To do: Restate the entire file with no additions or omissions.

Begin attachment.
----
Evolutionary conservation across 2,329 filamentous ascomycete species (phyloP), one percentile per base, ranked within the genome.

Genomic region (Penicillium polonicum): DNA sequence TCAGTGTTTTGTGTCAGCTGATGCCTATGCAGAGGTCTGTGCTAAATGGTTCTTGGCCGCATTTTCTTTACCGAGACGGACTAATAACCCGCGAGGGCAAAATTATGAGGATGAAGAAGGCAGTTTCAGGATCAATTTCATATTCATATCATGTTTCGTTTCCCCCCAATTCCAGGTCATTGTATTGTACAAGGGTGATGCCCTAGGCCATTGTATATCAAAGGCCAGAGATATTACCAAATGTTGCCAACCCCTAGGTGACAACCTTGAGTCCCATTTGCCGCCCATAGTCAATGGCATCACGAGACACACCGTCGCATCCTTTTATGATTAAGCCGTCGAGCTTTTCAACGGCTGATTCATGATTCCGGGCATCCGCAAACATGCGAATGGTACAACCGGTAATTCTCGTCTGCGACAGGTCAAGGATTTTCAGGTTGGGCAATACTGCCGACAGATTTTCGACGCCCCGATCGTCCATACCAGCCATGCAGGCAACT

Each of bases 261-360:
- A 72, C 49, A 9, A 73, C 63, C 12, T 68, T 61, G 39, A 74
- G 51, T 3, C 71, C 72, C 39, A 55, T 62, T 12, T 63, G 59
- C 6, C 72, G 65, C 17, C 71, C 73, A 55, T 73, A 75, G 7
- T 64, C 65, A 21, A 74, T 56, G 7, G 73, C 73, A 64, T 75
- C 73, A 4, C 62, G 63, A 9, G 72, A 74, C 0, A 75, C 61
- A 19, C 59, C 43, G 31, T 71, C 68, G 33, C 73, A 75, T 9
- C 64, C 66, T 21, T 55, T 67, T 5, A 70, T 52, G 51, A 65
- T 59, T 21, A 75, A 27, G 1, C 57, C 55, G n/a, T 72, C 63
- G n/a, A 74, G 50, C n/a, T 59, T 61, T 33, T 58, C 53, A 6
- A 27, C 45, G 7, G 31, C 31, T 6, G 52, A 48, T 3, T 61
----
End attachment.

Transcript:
Evolutionary conservation across 2,329 filamentous ascomycete species (phyloP), one percentile per base, ranked within the genome.

Genomic region (Penicillium polonicum): DNA sequence TCAGTGTTTTGTGTCAGCTGATGCCTATGCAGAGGTCTGTGCTAAATGGTTCTTGGCCGCATTTTCTTTACCGAGACGGACTAATAACCCGCGAGGGCAAAATTATGAGGATGAAGAAGGCAGTTTCAGGATCAATTTCATATTCATATCATGTTTCGTTTCCCCCCAATTCCAGGTCATTGTATTGTACAAGGGTGATGCCCTAGGCCATTGTATATCAAAGGCCAGAGATATTACCAAATGTTGCCAACCCCTAGGTGACAACCTTGAGTCCCATTTGCCGCCCATAGTCAATGGCATCACGAGACACACCGTCGCATCCTTTTATGATTAAGCCGTCGAGCTTTTCAACGGCTGATTCATGATTCCGGGCATCCGCAAACATGCGAATGGTACAACCGGTAATTCTCGTCTGCGACAGGTCAAGGATTTTCAGGTTGGGCAATACTGCCGACAGATTTTCGACGCCCCGATCGTCCATACCAGCCATGCAGGCAACT

Each of bases 261-360:
- A 72, C 49, A 9, A 73, C 63, C 12, T 68, T 61, G 39, A 74
- G 51, T 3, C 71, C 72, C 39, A 55, T 62, T 12, T 63, G 59
- C 6, C 72, G 65, C 17, C 71, C 73, A 55, T 73, A 75, G 7
- T 64, C 65, A 21, A 74, T 56, G 7, G 73, C 73, A 64, T 75
- C 73, A 4, C 62, G 63, A 9, G 72, A 74, C 0, A 75, C 61
- A 19, C 59, C 43, G 31, T 71, C 68, G 33, C 73, A 75, T 9
- C 64, C 66, T 21, T 55, T 67, T 5, A 70, T 52, G 51, A 65
- T 59, T 21, A 75, A 27, G 1, C 57, C 55, G n/a, T 72, C 63
- G n/a, A 74, G 50, C n/a, T 59, T 61, T 33, T 58, C 53, A 6
- A 27, C 45, G 7, G 31, C 31, T 6, G 52, A 48, T 3, T 61